New Forms of Adolescent Voice and Agency Through ICT and Mobile Phone Use

This policy brief is based on the findings from a study conducted by BRAC Institute of Governance and Development (BIGD) under the Gender and Adolescence: Global Evidence (GAGE) Program. The study explores the implications, both positive and negative, of mobile phone and internet use for adolescent voice and agency. The study explores the differences in these implications, between adolescent boys and girls, between adolescents of well-off and poorer families, and between adolescents living in Dhaka city and those in Cumilla, a more rural district, respectively. The authors address voice and agency through indicators relevant for Bangladeshi adolescents, for e.g., developing relationships, accessing information that contributes to raising their voice and increasing decision-making capacity, learning new skills, developing online risk recognition and mitigation skills, and creating a sense of belonging to a larger virtual community. Finally, the study seeks to identify and understand the concerns of parents and teachers regarding risks such as cyberbullying, harassment, and the perceived social and moral degradation of the youth due to exposure to and use of online content. The study finds a divide in the ownership of digital devices and in internet access across class, location, and gender among adolescents, and although all adolescents have some access to mobile phones, the quality of access varies significantly. The study also concludes that access to the internet can contribute to adolescent voice and agency through building confidence. But in order to ensure that all adolescents can experience the potential of improved voice and agency through the internet, gatekeepers such as parents, teachers and the government have a key role to play.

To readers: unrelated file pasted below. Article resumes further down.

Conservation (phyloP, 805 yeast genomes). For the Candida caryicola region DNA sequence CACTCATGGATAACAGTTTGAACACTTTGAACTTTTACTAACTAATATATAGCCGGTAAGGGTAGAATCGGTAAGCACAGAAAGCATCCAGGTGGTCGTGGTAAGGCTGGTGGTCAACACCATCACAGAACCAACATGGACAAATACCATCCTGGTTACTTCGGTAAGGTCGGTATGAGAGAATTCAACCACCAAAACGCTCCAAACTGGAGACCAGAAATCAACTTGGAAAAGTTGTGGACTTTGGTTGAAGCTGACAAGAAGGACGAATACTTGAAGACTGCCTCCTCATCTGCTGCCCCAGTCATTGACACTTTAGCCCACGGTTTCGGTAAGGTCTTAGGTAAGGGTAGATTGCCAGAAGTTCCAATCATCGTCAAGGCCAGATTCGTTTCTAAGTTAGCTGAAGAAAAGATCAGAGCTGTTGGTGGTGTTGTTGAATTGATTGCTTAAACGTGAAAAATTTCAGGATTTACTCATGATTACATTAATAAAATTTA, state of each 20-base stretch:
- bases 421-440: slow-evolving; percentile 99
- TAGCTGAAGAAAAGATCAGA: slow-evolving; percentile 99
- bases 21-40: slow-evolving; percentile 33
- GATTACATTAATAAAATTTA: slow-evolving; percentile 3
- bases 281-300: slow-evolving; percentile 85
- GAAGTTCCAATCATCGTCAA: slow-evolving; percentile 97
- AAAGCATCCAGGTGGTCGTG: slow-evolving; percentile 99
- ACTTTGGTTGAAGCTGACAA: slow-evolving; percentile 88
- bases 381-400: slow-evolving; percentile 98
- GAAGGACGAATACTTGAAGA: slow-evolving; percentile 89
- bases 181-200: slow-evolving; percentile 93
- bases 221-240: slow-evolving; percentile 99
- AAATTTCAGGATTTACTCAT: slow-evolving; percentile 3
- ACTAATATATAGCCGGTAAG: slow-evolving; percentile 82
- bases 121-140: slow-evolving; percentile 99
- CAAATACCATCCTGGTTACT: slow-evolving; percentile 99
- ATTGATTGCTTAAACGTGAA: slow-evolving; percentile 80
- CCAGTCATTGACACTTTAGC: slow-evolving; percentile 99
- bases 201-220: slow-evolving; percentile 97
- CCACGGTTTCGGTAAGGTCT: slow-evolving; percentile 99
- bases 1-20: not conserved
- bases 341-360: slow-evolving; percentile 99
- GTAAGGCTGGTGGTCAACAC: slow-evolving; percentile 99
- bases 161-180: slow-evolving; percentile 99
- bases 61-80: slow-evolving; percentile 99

Authors: Huq, Lopita; Sultan, Maheen; Khondoker, Zarine Anan 
Policy Brief
Year: 2020